12 September 2003 - 18 October 2003
Opening Reception 12 September 2003 8pm
From a cluttered configuration of second hand furniture and other found objects to a smooth white rolling surface, New York-based artist Colin Zaug clashes mediums and aesthetics for his sculptural installation, STACK. The sculpture adheres itself to the architecture of the gallery, dividing the space like a curtain, simultaneously creating two spaces and two sculptures. On one side of the sculpture he stacks and layers furniture, building a small and cluttered seating area, while on the other side he builds a wall out of chicken wire and plaster — almost as if he is erasing the other side. He seems to be hiding his cluttered assembly of objects, cleaning the space and in so doing, visually preparing it for “Caravan”, a large digital image of a reflected dessert landscape — reflecting off another obscured surface.
Brochure Text by Erin Shirreff
Our centuries-long separation from the land has spawned a wealth of fantasies and anxieties that have irrevocably altered how we perceive and navigate the natural world. For the past 10 years, this cultural overlay—the futile, often clumsy ways we attempt to reconnect—has provided fertile terrain for Colin Zaug’s spare, architectural sculpture; surrealist-inspired photography; and dreamlike drawings. Expansive and intimate, bulky and frail, illusory and resolutely physical, his work is replete with structural and conceptual paradoxes that deflect easy interpretation. For Zaug, meaning resides in the corners: peripheral moments and deeply ordinary objects take on an unassuming, curiously liminal presence that emulates the subconscious ground he explores.
An extension of this interest is Zaug’s abiding fascination with the subliminal impressions of our body in space. His carefully composed sculptures, which often imply an (absent) body, impart a potent kinesthesia; how they engage your body, in real and imaginary ways, is a large part of what makes them so compelling. Zaug recognizes our experience of space is inextricably tied to how we organize and move through it (maps and vehicles are recurring motifs in his work). Recent exhibitions—like at Mercer Union—are strategically laid out to create a series of subtly affecting spatial events that pull us through the gallery and activate both the objects and intervals in between.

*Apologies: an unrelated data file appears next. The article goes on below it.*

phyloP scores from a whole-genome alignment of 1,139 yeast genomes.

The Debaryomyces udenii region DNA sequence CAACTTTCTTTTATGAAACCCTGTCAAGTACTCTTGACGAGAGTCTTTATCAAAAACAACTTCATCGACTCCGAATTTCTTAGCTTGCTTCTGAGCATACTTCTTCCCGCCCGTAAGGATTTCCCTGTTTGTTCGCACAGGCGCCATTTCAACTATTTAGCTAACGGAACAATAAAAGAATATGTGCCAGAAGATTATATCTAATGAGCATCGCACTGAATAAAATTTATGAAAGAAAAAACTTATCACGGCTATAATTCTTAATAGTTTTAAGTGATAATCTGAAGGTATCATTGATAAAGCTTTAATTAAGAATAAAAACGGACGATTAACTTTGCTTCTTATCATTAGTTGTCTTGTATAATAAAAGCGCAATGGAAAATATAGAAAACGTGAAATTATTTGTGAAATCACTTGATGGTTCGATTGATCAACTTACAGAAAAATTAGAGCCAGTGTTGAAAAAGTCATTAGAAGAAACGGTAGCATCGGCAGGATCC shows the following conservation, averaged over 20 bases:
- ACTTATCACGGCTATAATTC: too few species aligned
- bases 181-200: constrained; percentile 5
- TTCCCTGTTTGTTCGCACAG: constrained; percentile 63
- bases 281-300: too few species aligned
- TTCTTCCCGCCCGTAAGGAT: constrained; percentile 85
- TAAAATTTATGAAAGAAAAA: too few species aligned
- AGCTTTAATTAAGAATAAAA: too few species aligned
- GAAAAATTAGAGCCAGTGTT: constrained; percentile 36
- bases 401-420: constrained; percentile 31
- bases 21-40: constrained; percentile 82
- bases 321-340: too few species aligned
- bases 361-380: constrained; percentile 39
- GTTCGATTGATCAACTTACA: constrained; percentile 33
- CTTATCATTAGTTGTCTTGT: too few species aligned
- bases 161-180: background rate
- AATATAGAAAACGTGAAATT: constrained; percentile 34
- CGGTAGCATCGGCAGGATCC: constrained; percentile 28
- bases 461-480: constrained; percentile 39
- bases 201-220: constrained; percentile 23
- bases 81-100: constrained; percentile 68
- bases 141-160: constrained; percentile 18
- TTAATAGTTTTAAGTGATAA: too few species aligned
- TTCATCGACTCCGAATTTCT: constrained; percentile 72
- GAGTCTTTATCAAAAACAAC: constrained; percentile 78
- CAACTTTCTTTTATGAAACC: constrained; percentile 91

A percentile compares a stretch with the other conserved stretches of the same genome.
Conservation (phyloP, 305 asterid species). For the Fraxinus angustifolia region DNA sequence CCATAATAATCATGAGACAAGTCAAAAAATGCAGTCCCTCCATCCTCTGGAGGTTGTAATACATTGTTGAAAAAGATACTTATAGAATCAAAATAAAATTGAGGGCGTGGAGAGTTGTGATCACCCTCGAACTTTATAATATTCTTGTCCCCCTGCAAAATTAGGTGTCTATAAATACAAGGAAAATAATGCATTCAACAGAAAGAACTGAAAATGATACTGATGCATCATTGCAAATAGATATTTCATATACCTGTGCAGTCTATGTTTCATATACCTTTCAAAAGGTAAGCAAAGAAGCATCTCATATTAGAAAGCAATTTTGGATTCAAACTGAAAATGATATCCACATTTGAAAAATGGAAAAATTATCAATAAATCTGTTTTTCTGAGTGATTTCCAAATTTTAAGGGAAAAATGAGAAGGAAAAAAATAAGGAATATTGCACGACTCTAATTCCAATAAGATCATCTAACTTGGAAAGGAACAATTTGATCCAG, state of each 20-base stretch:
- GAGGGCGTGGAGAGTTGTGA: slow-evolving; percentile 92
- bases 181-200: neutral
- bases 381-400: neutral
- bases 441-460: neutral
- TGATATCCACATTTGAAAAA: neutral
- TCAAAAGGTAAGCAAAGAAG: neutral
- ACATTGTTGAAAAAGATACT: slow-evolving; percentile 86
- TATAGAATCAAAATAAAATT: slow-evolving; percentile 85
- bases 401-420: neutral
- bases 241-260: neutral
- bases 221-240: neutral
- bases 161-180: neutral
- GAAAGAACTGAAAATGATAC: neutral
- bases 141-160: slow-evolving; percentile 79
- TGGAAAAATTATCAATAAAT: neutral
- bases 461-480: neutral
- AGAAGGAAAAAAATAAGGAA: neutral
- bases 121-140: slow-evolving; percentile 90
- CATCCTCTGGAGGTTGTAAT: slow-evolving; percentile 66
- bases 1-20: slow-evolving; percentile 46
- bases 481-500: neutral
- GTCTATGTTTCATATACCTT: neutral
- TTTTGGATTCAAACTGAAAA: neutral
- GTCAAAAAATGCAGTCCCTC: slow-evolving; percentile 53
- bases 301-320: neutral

The large embankment we first encounter in the narrow back gallery comprises a bound pile of crudely refabricated mundane objects lit from within its jumbled centre, and partially covered with a half-sphere of chicken-wire and papier mâché. Rounding the corner, the surface smoothes to a pristine, white plaster finish Zaug refers to as a “negation”; this connects the piece to an earlier series called Perfect World, in which Zaug strove to “make complicated things more simple.”(1) In both cases, furniture and common utilitarian tools are mimicked in straightforward, ham-fisted replicas made from rough and ready materials like plaster, plywood, and Styrofoam. Pared down in colour and form till they shed their real-world specificity, they serve as armatures for minimal, opaque surfaces that, from one angle, erase them completely.
Opposite the vast white plane, stretched taut and angled in the back corner, is a large billboard that depicts a desert vista reflected on the curved mirrored surface of a car’s side window. The car, dissolved by the clarity of the reflection, shapes and distorts the skyline—a mutual contouring that serves as a conceptual emblem for Zaug’s longstanding themes. Desert imagery has come to signify permanence, reliability and timelessness in popular culture (often in car commercials), but here the desert looks ever receding. Not a sign of limitless potential, just distance.
The thin, two-dimensionality of the freestanding billboard disrupts illusionary space, particularly at close range when the image disappears altogether in the fabric’s loose weave. The equal presence of surface and armature, image and material, and the distinct separation between the billboard’s front and back structurally link it to the embankment. Zaug has effectively assembled disassembled structures and assigned equal sculptural significance to their component parts, laying it all bare. His work, minimized through an almost linguistic decoding, suggests the essential parity of information, and with its curious, unfinished tone, evokes a sense of potential: for Zaug, meaning is unfixed, malleable—a negotiable, fluid field of equations. Unfolding, as it does, in space, his subtle installation likens meaning itself to a physical act that demands our active participation (conscious or not) and bears out his belief that it arises equally and richly from unexpected sources.
(1) Cline, Lynn. “Putting a Zipper on It,” Pasatiempo, Santa Fe, NM, December 31, 1999, p.25.
Download the exhibition brochure.